2010 World Cup - No arrests despite England dismay

Image caption,
Some fans headed straight to their hotels after the disappointing draw

No England fans were arrested after Friday's match with Algeria, despite the 25,000-strong following being left furious at their team's showing.

UK police in the country praised their reaction to the 0-0 draw in Cape Town, describing them as "extremely well behaved", even when drinking.

Many fans booed England from the pitch, prompting an angry response from star Wayne Rooney - who later apologised.

And one fan managed to breach security to get into the players' dressing room.

He was escorted out after exchanging "a few verbals" and the Football Association has since complained about the breach.

But the atmosphere outside the stadium, which had seen England fans singing and dancing with rival fans in the build-up to the game, remained cordial afterwards.

Ch Supt Dave Lewis said it was "refreshing" to see some England supporters congratulating the Algerians, many of whom were celebrating the surprise draw.

"Considering the number of supporters that were there I think they have been extremely well behaved," he said.

"The fact that nothing happened, nobody was arrested, and given the amount of ale that was drunk, it was extremely pleasing."

David Beckham, who is among the team's backroom staff, played down the dressing room incident involving the fan.

"There was no scuffle, there was no aggression at all," he said.

Prince William, who had visited the dressing room with Prince Harry shortly after the game, joked that the Royal brothers were at fault for "leaving the door open".

Supporters in South Africa have been warned they will face swift justice in South Africa if they misbehave.

Large numbers of police were in Cape Town on Friday, many at the Waterfront as well as the stadium.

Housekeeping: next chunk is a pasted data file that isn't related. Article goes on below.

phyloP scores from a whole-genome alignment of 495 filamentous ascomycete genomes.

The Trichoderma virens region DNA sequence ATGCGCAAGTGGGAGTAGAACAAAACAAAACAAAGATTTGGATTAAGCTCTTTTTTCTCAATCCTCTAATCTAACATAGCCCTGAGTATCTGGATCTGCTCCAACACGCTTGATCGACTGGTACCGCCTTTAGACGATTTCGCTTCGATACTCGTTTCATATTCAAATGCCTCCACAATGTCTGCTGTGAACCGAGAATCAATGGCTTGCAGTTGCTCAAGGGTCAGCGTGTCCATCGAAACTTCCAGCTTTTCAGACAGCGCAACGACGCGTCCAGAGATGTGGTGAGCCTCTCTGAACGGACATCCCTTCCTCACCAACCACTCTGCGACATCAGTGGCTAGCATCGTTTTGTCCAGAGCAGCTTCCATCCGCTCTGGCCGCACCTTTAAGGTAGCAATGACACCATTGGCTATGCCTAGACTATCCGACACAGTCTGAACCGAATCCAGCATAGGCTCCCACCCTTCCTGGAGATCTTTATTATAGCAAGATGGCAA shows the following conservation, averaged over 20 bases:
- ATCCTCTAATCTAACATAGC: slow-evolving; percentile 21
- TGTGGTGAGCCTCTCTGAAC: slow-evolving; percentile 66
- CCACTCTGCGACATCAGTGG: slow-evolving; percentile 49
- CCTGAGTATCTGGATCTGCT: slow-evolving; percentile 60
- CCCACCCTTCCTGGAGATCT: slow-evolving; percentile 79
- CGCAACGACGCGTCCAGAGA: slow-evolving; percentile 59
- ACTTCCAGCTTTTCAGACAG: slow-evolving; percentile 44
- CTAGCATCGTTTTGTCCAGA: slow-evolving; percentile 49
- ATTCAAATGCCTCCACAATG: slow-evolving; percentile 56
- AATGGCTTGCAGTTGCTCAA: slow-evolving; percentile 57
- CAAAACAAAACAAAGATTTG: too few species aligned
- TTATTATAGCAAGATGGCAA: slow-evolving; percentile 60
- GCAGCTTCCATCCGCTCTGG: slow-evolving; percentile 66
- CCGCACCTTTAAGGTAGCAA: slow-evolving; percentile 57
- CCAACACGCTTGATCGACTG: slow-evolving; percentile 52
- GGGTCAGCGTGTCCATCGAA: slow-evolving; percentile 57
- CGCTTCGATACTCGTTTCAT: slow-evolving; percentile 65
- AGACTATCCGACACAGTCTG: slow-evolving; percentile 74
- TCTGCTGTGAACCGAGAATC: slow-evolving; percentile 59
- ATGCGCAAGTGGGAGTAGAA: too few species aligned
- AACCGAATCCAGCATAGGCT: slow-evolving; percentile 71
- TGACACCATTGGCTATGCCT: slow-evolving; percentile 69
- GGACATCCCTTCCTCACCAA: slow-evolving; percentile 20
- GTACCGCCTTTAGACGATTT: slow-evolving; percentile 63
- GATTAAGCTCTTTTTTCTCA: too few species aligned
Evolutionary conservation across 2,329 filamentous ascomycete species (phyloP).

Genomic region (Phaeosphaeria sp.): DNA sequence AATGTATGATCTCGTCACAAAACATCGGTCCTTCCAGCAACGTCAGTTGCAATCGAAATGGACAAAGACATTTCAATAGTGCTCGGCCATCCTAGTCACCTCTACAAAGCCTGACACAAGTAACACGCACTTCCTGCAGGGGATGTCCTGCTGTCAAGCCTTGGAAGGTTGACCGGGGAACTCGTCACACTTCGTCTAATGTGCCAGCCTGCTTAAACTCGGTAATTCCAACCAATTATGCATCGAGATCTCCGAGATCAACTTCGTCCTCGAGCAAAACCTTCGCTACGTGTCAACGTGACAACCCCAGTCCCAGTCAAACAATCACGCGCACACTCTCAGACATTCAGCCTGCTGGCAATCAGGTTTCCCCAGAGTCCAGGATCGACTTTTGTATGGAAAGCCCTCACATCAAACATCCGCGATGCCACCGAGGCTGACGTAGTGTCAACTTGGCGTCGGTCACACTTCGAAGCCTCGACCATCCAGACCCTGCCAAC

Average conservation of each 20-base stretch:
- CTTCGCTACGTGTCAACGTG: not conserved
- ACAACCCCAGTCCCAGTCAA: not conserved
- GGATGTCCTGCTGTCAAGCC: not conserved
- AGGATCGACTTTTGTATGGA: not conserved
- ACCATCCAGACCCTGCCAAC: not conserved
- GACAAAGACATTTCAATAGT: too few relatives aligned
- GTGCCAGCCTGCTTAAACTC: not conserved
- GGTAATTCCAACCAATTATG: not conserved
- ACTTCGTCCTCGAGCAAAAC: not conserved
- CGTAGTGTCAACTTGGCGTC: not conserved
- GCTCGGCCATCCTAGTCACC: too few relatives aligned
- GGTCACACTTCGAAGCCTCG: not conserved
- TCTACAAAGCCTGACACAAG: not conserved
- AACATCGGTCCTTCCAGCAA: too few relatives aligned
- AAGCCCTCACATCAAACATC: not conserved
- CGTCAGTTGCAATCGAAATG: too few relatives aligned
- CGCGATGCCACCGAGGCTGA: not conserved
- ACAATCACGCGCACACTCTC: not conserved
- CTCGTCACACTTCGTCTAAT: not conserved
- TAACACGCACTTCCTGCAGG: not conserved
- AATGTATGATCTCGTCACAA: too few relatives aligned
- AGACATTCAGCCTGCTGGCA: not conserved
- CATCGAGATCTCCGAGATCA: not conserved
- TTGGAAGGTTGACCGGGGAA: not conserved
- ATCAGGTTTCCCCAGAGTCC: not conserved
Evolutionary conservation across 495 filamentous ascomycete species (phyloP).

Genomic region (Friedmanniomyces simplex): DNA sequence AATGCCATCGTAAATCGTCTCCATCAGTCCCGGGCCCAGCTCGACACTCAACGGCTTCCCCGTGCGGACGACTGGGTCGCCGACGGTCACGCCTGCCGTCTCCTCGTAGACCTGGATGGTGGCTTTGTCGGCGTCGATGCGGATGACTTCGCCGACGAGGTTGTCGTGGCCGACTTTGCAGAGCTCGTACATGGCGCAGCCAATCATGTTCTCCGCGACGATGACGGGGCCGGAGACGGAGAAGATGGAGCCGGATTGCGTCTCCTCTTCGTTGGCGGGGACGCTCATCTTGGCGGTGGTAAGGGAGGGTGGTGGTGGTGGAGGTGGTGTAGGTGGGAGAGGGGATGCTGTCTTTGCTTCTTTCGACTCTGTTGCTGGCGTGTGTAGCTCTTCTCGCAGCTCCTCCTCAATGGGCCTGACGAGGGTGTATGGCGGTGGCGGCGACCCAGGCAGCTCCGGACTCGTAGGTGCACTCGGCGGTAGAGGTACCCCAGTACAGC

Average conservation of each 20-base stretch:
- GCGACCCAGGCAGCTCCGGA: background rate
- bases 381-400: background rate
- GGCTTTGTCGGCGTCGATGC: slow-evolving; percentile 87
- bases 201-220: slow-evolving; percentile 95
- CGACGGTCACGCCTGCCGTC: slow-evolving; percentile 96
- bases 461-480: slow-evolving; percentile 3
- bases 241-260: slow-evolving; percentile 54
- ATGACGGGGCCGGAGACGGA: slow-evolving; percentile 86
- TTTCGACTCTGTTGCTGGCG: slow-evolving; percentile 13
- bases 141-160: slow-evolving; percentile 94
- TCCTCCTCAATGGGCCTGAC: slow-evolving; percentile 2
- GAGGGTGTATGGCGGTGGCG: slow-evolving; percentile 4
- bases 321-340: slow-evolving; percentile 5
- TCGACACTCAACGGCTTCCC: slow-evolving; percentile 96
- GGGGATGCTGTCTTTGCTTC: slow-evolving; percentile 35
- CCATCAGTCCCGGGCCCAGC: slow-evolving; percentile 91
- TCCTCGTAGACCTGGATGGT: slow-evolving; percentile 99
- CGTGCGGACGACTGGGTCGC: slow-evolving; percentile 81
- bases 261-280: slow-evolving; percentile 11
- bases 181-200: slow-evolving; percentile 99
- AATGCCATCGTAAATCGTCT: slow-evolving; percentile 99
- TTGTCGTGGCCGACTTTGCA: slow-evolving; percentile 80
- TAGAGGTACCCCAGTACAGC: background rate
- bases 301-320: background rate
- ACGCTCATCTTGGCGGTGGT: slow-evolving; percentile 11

After the match, many fans headed straight back to their hotels in disappointment but others continued partying, while South African officers kept watch.

Supporters, including a large number of expatriates, have paid thousands of pounds for flights, accommodation and tickets.


Ch Supt Lewis said many of the supporters were "well-heeled" and "not your normal England followers".

He said: "It's a different set of supporters than we would normally see."

A contingent of 12 UK police officers is in South Africa, liaising with local authorities and patrolling on and around England match days in case of trouble.

Ch Supt Lewis led a team of six on the ground in Cape Town, including men in uniform and plainclothes "spotters" looking out for potential troublemakers.

The carnival atmosphere had given way to a sombre mood on Saturday, where England flags which had hung from railings and balconies at the Waterfront had been taken down.

Rolls-Royce worker Mark Webster, 51, from Derby, summed up the feelings of many: "It was a disappointing performance. We ran out of ideas."

However, business consultant Mike Corry, 59, from Durham, said he would still be cheering the team on in the next game.

"The passion from fans will still be there but the fans need to be rewarded by the players now," he said.

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